The same holy person made answer, saying:—One thing more I have to tell you. Know, then, that our dear Lady, with her dear Child, appeared to me last night in a vision, and our Lady had in her hand a beautiful drinking-vessel of water. The Child and the Lady spoke loving words about you, and then she held the vessel of water to the Child, and prayed Him to pronounce His blessing over it. He pronounced His holy blessing upon the water, and immediately the water became wine; and He said:—It is enough. My will is that the brother should no longer mortify himself by abstaining from wine. Let him henceforward drink wine for his wasted frame’s sake. From that time forth, now that God allowed it to him, the Servitor drank wine as he had done before.

At this same period, when the Servitor had become very ill, owing to the excessive burden of the afore-mentioned exercises which he had so long practised, our dear Lord appeared to a holy friend of God, holding in His hand a box. She said to him:—Lord, what meanest Thou by the box? He answered:—I mean to cure my Servitor with it, for he is sick. Then our Lord 80went to the Servitor with the box, and opened it, and in the box there was fresh blood. He took out some of the blood, and spread it over the Servitor’s heart, so that it became all bloody, and after that He spread it over his hands and feet and all his limbs. Upon this, she said to Him:—Ah, Lord! why dost Thou mark him thus? or is it Thy will to impress upon him Thy five love-marks? He answered:—Yes. I will lovingly mark his heart and all his frame with sufferings, and I will heal him, and restore him to health, and I will make of him a man after My whole heart.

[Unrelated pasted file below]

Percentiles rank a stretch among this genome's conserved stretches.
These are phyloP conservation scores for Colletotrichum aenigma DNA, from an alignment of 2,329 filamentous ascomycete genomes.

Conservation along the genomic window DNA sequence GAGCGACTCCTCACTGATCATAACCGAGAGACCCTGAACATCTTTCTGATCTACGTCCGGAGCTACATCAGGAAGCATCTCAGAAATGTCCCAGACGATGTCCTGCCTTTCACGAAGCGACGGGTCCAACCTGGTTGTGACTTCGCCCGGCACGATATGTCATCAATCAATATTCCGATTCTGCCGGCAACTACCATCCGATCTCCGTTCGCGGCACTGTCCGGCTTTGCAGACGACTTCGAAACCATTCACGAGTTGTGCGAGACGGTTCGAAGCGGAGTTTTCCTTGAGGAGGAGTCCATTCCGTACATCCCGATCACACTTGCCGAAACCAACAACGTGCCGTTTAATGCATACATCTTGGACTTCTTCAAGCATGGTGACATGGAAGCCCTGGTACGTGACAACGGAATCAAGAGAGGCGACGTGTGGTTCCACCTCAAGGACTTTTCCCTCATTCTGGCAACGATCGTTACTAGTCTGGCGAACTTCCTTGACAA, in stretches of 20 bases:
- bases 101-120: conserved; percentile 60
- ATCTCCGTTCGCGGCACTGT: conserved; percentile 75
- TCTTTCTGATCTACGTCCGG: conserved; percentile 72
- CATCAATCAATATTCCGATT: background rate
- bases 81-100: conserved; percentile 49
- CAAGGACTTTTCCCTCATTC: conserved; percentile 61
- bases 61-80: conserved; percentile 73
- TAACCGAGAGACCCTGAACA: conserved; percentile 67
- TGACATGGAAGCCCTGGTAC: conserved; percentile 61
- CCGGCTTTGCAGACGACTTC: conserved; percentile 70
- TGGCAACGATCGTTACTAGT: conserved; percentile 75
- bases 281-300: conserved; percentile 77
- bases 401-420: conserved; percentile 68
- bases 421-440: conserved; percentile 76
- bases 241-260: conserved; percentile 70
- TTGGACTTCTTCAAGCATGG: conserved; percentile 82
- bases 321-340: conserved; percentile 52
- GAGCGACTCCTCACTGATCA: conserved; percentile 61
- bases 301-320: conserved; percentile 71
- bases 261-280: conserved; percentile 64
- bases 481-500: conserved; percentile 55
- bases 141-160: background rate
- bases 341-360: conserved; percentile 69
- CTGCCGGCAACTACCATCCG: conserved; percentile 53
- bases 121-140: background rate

At length, after the Senator had led, from his eighteenth to his fortieth year, a life of exercises, according to the outer man—such as have been in part described above—and when his whole frame was now so worn and wasted that nothing remained for him except to die or leave off these exercises, he left them off; and God showed him that all this austerity and all these practices were nothing more than a good beginning, and a breaking through his uncrushed natural man; and he saw that he must press on still further in quite another way, if he wished to reach perfection.

« Prev Chapter XX. How he broke himself from drink. Next »
VIEWNAME is workSection